Candide at Arizona Opera

On Friday February 2, 2018, Arizona Opera presented Leonard Bernstein’s Candide to honor the 100th anniversary of the composer’s birth. Although all the music was Bernstein’s, the text was written and re-written by numerous authors including Lillian Hellman, Richard Wilbur, Stephen Sondheim, John La Touche, and Dorothy Parker, as well as the composer.

Satyagraha at English National Opera

The second of Philip Glass’s so-called 'profile' operas, Satyagraha is magnificent in ENO’s acclaimed staging, with a largely new cast and conductor bringing something very special to this seminal work.

Mahler Symphony no 8—Harding, Swedish Radio Symphony Orchestra

From the Berwaldhallen, Stockholm, a very interesting Mahler Symphony no 8 with Daniel Harding and the Swedish Radio Symphony Orchestra. The title "Symphony of a Thousand" was dreamed up by promoters trying to sell tickets, creating the myth that quantity matters more than quality. For many listeners, Mahler 8 is still a hard nut to crack, for many reasons, and the myth is part of the problem. Mahler 8 is so original that it defies easy categories.

Wigmore Hall Schubert Birthday—Angelika Kirchschlager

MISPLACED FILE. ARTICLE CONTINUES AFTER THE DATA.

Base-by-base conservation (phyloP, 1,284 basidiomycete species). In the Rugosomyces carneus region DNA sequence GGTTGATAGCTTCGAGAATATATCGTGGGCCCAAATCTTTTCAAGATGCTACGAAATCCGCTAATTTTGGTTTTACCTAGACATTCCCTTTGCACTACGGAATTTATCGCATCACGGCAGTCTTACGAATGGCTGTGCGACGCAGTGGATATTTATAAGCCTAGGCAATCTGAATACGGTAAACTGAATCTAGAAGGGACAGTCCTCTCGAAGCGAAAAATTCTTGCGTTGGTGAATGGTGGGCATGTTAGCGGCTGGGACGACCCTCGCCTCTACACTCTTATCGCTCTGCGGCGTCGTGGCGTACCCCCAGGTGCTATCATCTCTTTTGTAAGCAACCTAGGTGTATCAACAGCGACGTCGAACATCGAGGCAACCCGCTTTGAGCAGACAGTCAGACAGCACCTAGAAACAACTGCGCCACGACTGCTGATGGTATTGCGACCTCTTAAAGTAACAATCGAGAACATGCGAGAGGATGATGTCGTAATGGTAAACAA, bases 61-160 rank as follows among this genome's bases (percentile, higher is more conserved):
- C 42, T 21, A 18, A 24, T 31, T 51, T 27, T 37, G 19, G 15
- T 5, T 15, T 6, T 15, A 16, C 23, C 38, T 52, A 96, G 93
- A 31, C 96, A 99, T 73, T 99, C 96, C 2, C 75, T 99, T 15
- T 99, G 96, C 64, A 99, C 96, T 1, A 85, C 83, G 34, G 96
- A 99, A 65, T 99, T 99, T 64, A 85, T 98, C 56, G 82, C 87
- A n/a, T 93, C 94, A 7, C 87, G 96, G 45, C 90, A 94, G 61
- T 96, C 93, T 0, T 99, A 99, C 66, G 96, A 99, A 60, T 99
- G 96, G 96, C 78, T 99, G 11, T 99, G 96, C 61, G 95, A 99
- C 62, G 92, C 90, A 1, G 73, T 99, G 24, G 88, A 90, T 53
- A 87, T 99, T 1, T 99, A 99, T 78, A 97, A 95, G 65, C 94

At the Wigmore Hall, Schubert's birthday is always celebrated in style. This year, Angelika Kirchschlager and Julius Drake, much loved Wigmore Hall audience favourites, did the honours, with a recital marking the climax of the two-year-long Complete Schubert Songs Series. The programme began with a birthday song, Namenstaglied, and ended with a farewell, Abschied von der Erde. Along the way, a traverse through some of Schubert's finest moments, highlighting different aspects of his song output : Schubert's life, in miniature.

A Splendid Italian Spoken-Dialogue Opera: De Giosa’s Don Checco

Never heard of Nicola De Giosa (1819-85), a composer who was born in Bari (a town on the Adriatic, near the heel of Italy), but who spent most of his career in Naples? Me, neither!